What Agreements Do You Need?
• 25 Jan 22
What Agreements Do You Need?
When you’re entering the world of business, understanding all the legal necessities involved can be daunting. When it comes to legal agreements, it is a common question asked among those who are unfamiliar with contract law, and the legal protections of a written agreement.
In this article, we will be going through a few examples of legal agreements necessary to a business.
What is a legal agreement?
A legal agreement is a written document that will identify the parties’ roles and responsibilities under the contract. Once the written document is signed and becomes legally binding. This means that if either party fails to perform the duties under the legal agreement, they are in breach of contract.
Types of legal agreements
Scope of goods
Each party needs to be clear about the scope and nature of the goods that are being supplied. The supply of goods contract would need to set these out in sufficient granularity and precision.
Details that ought to be set out include:
- Quantity of goods supplied
- Specifications of the goods supplied
- Name of goods
When contracting in the position of the distributor, it is important to examine these details carefully, to ensure that you get exactly the goods you need to fulfil any downstream obligations.
A manufacturer may specify certain channels (e.g. online stores, brick and mortar retail shops etc.) through which the distributor may distribute the goods.
In this regard, it would be prudent to examine provisions with respect to distribution channels to examine the following:
- Is the manufacturer’s list of distribution channels exhaustive (i.e. can the distributor distribute goods through channels beyond that which are stipulated in the manufacturer’s list)?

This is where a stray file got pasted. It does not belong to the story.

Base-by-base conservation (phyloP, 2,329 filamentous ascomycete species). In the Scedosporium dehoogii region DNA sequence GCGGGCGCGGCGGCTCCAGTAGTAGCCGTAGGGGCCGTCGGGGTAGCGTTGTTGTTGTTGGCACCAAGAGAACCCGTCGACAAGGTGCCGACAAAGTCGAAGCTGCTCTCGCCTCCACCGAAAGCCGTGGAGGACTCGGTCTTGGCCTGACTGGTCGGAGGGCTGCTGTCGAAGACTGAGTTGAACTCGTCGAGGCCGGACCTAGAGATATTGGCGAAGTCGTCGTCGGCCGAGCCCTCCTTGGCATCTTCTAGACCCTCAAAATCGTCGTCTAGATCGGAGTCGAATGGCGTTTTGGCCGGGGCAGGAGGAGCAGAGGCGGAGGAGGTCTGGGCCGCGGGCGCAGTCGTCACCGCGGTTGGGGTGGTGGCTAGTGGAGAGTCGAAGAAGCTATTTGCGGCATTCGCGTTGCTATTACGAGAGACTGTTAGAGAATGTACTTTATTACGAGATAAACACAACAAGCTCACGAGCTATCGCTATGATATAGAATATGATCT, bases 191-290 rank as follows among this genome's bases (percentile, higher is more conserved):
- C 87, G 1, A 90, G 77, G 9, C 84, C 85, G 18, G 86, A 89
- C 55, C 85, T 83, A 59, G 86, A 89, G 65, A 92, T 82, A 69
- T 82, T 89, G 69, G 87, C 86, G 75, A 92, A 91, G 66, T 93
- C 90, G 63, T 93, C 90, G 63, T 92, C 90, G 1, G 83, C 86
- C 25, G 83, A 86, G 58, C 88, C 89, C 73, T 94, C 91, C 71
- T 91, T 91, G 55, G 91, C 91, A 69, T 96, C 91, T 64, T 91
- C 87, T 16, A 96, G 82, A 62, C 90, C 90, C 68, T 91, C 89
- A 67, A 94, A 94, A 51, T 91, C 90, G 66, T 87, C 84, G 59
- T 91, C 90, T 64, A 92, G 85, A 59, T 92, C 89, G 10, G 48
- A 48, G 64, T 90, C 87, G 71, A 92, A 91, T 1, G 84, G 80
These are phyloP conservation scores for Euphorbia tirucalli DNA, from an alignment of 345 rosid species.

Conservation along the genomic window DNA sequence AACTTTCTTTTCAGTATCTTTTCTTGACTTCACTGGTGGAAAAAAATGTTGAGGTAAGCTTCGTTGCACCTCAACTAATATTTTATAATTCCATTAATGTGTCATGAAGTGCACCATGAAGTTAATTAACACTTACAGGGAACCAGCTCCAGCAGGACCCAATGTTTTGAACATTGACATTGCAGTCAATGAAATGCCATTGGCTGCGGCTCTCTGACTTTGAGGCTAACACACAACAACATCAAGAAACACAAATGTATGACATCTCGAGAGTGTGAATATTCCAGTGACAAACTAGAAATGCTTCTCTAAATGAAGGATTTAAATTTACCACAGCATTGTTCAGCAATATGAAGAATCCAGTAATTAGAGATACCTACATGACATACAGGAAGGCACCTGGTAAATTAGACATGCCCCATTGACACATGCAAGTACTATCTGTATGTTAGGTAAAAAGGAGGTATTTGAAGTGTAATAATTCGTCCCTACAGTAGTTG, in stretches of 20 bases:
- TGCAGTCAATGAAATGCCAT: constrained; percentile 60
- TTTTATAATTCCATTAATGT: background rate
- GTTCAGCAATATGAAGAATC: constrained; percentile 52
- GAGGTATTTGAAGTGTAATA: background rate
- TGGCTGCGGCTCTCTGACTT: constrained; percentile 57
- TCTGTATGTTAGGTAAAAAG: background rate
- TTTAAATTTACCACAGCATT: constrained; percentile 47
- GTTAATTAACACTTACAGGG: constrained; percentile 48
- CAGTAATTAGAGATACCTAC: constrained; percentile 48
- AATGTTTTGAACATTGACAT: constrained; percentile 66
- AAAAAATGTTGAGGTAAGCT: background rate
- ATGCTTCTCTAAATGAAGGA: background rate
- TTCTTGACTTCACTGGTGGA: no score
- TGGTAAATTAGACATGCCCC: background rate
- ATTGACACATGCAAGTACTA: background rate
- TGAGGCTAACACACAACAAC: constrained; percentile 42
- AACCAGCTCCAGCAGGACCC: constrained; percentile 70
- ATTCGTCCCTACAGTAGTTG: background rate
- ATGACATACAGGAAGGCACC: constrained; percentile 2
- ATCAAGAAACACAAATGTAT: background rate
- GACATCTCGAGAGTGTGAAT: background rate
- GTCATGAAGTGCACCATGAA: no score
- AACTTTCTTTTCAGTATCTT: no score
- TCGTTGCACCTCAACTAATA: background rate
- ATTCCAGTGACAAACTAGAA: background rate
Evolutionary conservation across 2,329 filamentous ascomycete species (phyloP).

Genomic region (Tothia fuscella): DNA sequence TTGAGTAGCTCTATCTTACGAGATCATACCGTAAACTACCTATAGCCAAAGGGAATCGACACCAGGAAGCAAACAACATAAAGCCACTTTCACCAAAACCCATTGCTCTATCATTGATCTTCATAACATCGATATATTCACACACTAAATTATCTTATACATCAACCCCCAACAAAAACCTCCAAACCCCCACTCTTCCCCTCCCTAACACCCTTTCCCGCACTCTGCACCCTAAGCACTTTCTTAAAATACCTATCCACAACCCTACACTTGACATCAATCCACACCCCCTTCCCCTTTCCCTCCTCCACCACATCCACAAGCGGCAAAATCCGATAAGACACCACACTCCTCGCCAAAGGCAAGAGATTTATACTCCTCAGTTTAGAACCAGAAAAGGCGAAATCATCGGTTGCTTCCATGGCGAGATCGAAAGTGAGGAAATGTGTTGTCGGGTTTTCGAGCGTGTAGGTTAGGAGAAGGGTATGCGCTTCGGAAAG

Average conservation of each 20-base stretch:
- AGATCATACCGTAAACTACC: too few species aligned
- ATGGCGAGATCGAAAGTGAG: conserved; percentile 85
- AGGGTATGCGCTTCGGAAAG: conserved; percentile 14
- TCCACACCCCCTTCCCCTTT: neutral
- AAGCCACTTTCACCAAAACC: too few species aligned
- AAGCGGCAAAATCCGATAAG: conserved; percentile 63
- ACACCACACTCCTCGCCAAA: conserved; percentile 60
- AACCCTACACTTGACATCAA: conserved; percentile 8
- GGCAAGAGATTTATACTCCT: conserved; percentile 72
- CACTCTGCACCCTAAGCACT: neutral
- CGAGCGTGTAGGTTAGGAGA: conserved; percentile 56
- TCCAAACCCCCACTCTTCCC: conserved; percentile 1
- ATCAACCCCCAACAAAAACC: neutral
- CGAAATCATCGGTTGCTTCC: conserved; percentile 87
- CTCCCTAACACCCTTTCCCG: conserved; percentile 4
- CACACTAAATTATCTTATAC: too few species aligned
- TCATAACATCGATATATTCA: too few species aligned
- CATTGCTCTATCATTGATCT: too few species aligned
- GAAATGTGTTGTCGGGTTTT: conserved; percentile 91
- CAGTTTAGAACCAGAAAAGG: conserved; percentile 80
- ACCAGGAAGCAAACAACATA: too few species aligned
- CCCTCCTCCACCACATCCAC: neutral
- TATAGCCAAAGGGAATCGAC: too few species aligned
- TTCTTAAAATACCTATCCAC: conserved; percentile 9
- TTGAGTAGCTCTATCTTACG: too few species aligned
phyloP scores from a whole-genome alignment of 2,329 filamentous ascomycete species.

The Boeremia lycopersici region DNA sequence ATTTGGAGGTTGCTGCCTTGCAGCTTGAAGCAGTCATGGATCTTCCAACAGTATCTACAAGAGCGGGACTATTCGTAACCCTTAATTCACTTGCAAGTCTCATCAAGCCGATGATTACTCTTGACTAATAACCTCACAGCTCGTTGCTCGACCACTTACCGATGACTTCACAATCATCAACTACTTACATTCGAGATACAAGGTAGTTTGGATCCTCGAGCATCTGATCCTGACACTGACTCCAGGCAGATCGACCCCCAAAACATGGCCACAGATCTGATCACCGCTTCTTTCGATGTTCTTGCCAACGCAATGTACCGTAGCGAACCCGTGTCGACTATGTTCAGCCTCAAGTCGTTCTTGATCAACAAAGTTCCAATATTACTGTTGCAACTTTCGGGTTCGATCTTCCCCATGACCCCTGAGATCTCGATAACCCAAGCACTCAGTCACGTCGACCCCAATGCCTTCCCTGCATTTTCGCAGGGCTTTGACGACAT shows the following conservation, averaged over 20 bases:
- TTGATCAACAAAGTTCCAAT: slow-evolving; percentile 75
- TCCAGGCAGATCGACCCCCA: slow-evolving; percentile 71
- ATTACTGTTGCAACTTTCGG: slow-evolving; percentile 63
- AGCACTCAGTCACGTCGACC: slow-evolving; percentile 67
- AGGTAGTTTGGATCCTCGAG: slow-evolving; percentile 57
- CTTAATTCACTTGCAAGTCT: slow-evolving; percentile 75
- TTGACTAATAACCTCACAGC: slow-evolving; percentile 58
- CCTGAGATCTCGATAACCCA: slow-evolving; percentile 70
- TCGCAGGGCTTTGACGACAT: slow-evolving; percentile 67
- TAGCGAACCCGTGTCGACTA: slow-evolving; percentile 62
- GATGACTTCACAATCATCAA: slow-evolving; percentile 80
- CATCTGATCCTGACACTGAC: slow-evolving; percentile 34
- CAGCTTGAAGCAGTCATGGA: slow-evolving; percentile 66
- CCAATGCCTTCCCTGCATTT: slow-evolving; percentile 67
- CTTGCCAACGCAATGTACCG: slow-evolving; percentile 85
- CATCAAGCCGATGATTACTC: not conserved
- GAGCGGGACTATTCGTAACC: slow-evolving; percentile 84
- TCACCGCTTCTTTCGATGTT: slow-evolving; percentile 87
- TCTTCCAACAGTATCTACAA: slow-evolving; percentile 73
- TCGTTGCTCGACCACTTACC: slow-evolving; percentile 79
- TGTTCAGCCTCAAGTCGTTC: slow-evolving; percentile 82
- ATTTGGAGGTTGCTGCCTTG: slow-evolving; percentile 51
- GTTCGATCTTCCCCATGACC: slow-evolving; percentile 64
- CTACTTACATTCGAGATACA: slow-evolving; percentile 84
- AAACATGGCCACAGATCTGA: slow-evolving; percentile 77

- Does the manufacturer have a right to change the list of distribution channels?
- Is the distributor required to source for, and recommend, new distribution channels to the manufacturer?
As mentioned in the introduction, apart from general obligations with respect to the distribution of goods, a distributor may also be required to undertake certain marketing obligations, in order to aid the manufacturer’s market penetration efforts.
Issues to examine with respect to marketing provisions may include:
- Whether there is an obligation on the distributor to set aside a fixed amount of money for marketing efforts in the region;
- Whether there is an obligation on the distributor to use marketing material prescribed by the manufacturer;
- Who bears the costs of advertising efforts
- Who determines how many campaigns to launch in any given period
“Title” relates to the legal rights of ownership. A party with “title” in goods has the legal rights of ownership in relation to such goods.
“Risk” relates to the bearing of risk in relation to loss of and/or damage to goods. A party that bears the “risk” in goods bears the risk of loss and/or damage in relation to such goods.
It is important to note that both “title” and “risk” are distinct concepts. “Title” in goods can pass from one party to another without “risk” following suit, and vice versa.
Typically, a recipient of goods would prefer to have “title” in goods as quickly as possible and to receive “risk” in such goods as slowly as possible.
The converse will be true for a supplier of goods, i.e. retain title for as long as possible and pass risk to the customer as quickly as possible.